American Christianity, body of Christ, C. Christopher Smith, church shopping, community, ecology, economy, ethics, God's abundance, John Pattison, local investements, reconciliation, Slow Church, slow food movement
Last year in this very season, after moving to Roanoke and collapsing the last box, our family began the dreaded work of finding a new church home. Most people call this process “church shopping,” and I would have used this term, too, except that I’d done enough “church shopping” over the past years and many moves, and knew “shopping” was not a helpful attitude to engage when trying to connect with the local body of Christ. Shopping requires a self-centered, consumer mentality. It is consumerism. Belonging to a local church is anything but—at least it should be.
Because of some of our experiences with past congregations, we knew it was time to think differently about church and our role within it. Our younger selves would have been searching for a church with “relevant” teaching, loaded worship time, amazing (and lots of) programs (especially for kids), and an attractive (read: sexy) vision statement—with no real regard to the church’s distance from our home, justifying the drive time for the awesomeness of the church. Six years and dozens of programs, Sunday morning concerts, spiritual gifting tests, leadership meetings, and 6-week relevant sermon series later…well, let’s just say our prayers for where we should belong in Roanoke looked more like: Please, Lord, let it be a small, slow-moving congregation, without many programs, close to our home. J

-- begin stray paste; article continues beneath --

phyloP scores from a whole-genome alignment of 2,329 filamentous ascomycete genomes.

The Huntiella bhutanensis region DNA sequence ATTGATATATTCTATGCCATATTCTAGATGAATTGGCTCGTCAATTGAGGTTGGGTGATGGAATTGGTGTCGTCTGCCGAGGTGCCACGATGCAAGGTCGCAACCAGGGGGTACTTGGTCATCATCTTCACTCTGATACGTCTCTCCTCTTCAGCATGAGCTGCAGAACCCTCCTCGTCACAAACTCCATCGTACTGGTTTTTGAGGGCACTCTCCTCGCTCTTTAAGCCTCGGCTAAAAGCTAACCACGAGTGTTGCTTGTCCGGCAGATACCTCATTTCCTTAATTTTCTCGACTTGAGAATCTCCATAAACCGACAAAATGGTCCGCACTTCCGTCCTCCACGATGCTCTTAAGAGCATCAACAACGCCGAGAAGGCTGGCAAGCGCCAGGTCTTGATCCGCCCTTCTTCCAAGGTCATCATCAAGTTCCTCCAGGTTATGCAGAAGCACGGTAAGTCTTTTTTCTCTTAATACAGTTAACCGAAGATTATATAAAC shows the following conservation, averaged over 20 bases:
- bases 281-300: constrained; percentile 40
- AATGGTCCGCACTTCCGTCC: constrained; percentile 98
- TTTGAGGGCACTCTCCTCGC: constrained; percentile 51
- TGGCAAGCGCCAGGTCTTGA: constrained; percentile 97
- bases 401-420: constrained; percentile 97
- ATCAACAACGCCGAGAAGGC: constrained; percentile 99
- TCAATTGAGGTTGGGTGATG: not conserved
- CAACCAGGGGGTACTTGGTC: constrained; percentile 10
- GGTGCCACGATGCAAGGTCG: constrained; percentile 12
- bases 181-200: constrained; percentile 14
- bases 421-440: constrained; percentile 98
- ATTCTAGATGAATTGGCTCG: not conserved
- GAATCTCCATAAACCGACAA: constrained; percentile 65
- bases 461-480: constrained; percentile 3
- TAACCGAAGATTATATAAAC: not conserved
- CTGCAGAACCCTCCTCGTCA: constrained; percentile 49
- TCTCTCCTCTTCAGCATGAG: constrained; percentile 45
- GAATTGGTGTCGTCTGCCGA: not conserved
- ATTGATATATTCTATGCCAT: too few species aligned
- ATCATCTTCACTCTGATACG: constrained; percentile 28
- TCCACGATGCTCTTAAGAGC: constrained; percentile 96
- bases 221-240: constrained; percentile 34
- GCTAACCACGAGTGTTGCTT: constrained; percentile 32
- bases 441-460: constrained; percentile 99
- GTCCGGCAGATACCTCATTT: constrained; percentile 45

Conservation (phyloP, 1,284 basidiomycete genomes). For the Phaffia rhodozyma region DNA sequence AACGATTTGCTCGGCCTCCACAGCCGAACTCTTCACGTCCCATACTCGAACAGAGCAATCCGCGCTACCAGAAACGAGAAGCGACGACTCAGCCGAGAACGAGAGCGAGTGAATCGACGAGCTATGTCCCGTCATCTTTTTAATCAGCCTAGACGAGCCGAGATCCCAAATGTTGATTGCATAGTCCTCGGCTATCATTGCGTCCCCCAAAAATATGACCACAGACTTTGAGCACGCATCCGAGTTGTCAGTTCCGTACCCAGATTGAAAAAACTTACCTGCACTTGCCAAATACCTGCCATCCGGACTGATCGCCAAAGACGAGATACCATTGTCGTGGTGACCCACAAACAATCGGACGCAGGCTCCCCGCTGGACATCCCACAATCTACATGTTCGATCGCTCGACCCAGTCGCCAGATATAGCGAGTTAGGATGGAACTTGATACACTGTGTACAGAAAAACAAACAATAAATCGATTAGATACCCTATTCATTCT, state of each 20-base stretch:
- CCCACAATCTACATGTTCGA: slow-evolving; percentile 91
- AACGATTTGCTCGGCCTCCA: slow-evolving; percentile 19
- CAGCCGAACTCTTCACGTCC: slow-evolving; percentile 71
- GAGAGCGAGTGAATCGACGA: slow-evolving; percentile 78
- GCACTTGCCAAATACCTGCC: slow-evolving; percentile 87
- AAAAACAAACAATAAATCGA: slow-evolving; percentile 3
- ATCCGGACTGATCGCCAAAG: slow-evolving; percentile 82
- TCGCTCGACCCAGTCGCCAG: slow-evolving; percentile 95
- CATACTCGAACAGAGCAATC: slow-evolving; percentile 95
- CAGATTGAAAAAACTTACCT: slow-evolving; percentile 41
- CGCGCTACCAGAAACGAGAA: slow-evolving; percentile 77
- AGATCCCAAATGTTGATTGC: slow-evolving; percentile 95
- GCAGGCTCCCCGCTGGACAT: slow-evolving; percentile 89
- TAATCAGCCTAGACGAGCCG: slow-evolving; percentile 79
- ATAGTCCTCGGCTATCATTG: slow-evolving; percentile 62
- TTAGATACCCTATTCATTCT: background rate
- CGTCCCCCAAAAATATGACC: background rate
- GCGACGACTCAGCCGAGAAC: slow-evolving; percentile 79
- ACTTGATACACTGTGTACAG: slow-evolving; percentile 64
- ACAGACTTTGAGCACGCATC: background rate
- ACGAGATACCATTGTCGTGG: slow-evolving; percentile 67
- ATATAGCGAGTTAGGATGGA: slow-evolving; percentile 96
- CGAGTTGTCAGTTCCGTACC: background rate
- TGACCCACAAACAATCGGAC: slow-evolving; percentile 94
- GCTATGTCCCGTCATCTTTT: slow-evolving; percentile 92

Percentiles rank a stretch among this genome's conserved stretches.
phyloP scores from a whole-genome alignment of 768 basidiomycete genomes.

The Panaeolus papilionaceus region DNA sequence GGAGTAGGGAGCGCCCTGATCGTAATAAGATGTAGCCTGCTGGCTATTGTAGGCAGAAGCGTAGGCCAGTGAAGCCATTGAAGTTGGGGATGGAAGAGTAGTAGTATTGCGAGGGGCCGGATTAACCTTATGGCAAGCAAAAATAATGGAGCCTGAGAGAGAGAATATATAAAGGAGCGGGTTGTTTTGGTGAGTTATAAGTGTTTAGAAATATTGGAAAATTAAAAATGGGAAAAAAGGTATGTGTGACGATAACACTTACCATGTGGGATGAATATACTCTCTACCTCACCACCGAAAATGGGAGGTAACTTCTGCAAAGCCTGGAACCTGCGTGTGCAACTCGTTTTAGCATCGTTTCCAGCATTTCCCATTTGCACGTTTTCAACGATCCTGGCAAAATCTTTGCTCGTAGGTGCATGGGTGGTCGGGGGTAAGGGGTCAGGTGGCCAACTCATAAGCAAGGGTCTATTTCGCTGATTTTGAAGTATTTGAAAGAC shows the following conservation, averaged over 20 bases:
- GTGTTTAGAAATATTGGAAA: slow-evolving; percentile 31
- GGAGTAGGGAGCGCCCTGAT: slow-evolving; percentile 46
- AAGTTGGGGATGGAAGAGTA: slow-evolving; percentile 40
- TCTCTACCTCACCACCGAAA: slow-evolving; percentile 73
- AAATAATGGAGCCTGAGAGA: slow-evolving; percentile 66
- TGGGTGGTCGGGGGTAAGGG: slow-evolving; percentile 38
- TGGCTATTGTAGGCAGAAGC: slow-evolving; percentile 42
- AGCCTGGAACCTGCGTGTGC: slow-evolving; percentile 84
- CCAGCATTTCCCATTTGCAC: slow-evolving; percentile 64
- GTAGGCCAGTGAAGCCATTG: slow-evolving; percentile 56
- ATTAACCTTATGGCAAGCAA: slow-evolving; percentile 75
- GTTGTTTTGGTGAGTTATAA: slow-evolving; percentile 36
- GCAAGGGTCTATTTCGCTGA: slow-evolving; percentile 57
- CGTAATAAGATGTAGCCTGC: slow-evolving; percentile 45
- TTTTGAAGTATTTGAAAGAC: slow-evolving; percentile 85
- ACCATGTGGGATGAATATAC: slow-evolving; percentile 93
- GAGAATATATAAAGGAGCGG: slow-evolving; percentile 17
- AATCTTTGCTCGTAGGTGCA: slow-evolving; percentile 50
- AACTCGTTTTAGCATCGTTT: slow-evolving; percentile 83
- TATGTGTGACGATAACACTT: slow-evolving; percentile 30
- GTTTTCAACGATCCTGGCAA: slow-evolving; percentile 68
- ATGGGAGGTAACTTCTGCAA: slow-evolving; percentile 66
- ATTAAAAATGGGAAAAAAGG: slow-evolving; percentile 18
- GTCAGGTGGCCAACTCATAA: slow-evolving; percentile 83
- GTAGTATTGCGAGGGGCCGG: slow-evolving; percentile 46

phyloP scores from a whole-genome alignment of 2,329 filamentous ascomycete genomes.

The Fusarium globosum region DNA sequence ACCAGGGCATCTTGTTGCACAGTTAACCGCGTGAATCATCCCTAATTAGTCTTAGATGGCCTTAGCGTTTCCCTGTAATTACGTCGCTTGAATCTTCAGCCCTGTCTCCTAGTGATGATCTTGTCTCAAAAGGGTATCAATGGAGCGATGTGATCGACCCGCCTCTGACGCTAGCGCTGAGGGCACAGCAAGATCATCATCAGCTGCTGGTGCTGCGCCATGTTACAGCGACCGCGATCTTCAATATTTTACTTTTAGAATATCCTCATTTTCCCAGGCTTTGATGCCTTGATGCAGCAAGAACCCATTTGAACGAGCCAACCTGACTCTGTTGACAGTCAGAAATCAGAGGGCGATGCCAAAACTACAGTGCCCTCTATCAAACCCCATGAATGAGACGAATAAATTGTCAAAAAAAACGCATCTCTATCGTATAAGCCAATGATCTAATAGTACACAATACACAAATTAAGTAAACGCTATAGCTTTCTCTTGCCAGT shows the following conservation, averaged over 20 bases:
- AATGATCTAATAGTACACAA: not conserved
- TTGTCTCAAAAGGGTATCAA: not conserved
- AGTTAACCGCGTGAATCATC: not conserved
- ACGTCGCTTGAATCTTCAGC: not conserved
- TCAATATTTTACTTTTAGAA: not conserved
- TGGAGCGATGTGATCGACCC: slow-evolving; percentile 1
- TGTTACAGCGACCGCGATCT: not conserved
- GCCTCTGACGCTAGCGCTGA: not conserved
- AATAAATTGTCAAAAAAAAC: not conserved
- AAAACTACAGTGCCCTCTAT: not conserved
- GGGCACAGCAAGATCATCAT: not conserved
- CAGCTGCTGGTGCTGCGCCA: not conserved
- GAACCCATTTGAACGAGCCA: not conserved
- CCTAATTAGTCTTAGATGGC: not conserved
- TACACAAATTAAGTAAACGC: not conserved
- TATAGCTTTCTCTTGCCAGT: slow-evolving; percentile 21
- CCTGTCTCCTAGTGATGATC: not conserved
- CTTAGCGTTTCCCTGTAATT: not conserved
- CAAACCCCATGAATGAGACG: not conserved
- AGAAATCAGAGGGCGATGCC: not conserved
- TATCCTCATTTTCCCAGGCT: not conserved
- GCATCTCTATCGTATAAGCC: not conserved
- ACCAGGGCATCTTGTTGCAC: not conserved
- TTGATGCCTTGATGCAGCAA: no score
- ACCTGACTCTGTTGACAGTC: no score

Enter in the primary premise of C. Christopher Smith and John Pattison’s newly released book: Slow Church: Cultivating Community in the Patient Way of Jesus (IVP Books). Slow Church is a philosophy inspired by the Slow Food Movement—an international resistance against fast life and the way it has infiltrated itself into our experience with food and local economy. As the Slow Food movement is committed to absolute investment in local farmers and local resources, Slow Church is committed to “reimagining what it means to be communities of believers gathered and rooted in particular places at a particular time.”
True to its roots, the book expresses itself slowly and with deep purpose. Rather than splatter a hundred ideas that can be packaged, presented, and then recreated in any congregational setting (a strategy that would surely give the authors hives), Smith and Pattison seek to open a conversation for how local communities of believers can and should be a part of God’s work specific to the time and place in which they live.
There was much I appreciated about Slow Church. The language, imagery, beauty, and depth of quotes from other saints through the ages alone made the book worth reading. But there is much more here than beautiful words: Smith and Pattison challenge me to re-examine how faithful I am to the little things and the least of these—namely, my faithfulness to entering into the work of Christ in the immediate time and place in which I dwell. It is a call for American Christians to re-examine the ways in which we have drifted from a community of believers patiently and sacrificially committed to one another despite differences and difficulties, to becoming embedded in the consumer-driven, “McDonaldization,” me-first mindset of the modern western culture in which we live.